25 April, 2024


Pulling forward profits

Mark Webb

Indian toll road operator, IRB Infrastructure Developers (IRB), appears to be pulling forward earnings through aggressive accounting. The company recognises unusually high construction margins from intragroup revenues and inflated sales to related parties. Additionally, IRB amortises its roads at rates well below those implied by the life of its concessions. It has suffered large operating and free cash outflows; meanwhile, its 5% return on capital is only half its cost of capital. If the accounting is brought in line with best practice and peers, we estimate IRB would have reported losses in FY23. Despite a mediocre underlying performance, IRB’s shares have outperformed. They now trade at double its historical rating and well above sector averages. Our target of INR31 implies 17x FY25e PER and 1.3x P/BV and, with 54% downside, we rate IRB as SELL/SHORT.

Toll road operator

IRB’s construction and toll revenues are largely generated from build-operate-transfer (BOT) service concessions. The accounting follows the controversial IFRIC 12 interpretation which allows a company to recognise a non-cash intragroup construction profit when it builds roads that it intends to operate. Unfortunately, IRB has considerable discretion in determining the construction margin which has enabled it to frontload earnings. IRB also uses infrastructure investment trusts to move assets off balance sheet; we believe the company still controls one of these, the Private Trust.

Margins probably supported by aggressive accounting

IRB’s 32% construction margin in FY23 was more than double its closest peers. However, IRB is simply selling from one part of the group to another. Such a high margin is unlikely to have been concluded on commercial terms, is inflated and largely non-cash in nature. Furthermore, toll road earnings appear to be embellished. Best practice would entail amortising toll roads on a straight-line basis over the life of the concession. Instead, IRB amortises its roads using traffic revenues relative to total projected revenues over the concession. This is notoriously subjective and causes amortisation charges to be materially lower during the early years of each concession than if recognised on a straight-line basis.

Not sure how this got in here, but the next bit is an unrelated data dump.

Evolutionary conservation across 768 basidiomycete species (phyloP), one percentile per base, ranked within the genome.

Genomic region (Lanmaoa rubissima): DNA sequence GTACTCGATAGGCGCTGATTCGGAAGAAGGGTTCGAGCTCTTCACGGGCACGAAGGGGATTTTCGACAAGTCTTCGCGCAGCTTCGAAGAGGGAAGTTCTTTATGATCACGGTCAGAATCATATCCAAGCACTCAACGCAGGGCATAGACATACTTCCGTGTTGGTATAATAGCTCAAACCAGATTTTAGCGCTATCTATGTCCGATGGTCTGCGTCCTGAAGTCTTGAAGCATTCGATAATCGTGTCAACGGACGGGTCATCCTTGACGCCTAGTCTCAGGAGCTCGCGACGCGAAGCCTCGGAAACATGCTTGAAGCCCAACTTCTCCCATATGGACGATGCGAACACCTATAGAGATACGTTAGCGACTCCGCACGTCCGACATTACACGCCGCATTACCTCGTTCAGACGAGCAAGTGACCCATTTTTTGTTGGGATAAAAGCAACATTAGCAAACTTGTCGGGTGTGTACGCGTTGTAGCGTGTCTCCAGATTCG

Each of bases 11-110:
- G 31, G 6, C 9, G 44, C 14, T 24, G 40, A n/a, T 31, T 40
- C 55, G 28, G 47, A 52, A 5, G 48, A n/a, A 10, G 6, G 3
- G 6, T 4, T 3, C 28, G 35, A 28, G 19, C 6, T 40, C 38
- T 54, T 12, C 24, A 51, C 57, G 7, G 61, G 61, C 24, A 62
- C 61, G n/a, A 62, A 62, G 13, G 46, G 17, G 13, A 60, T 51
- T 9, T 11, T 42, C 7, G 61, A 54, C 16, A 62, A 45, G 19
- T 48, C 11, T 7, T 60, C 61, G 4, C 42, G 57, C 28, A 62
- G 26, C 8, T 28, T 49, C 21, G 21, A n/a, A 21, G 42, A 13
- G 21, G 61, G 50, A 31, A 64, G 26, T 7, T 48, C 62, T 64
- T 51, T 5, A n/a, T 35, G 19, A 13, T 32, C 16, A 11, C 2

Poor cash flow and weak return on capital

Operating cash flow has been dreadful with outflows of INR9bn over the last 3 years, INR43bn lower than cash profits of INR34bn over this period. IRB has also suffered substantial free cash outflows on a headline basis and after adjusting for its restructured group. This poor performance supports our concerns about the use of aggressive accounting to generate non-cash earnings. IRB’s FY23 ROIC of 5% is about half its cost of capital, even though we suspect performance has been embellished.

Significantly overvalued

IRB’s share price has more than doubled over the last year and now trades at 37x FY25e PER, well above its historical range and sector peers. Furthermore, the use of aggressive accounting suggests earnings and book value per share are overstated. IRB’s underlying performance suggests a mediocre business. We set our target at INR31/share, or approximately 17x FY25e PER and 1.3x P/BV, implying 54% downside. We rate IRB as SELL/SHORT.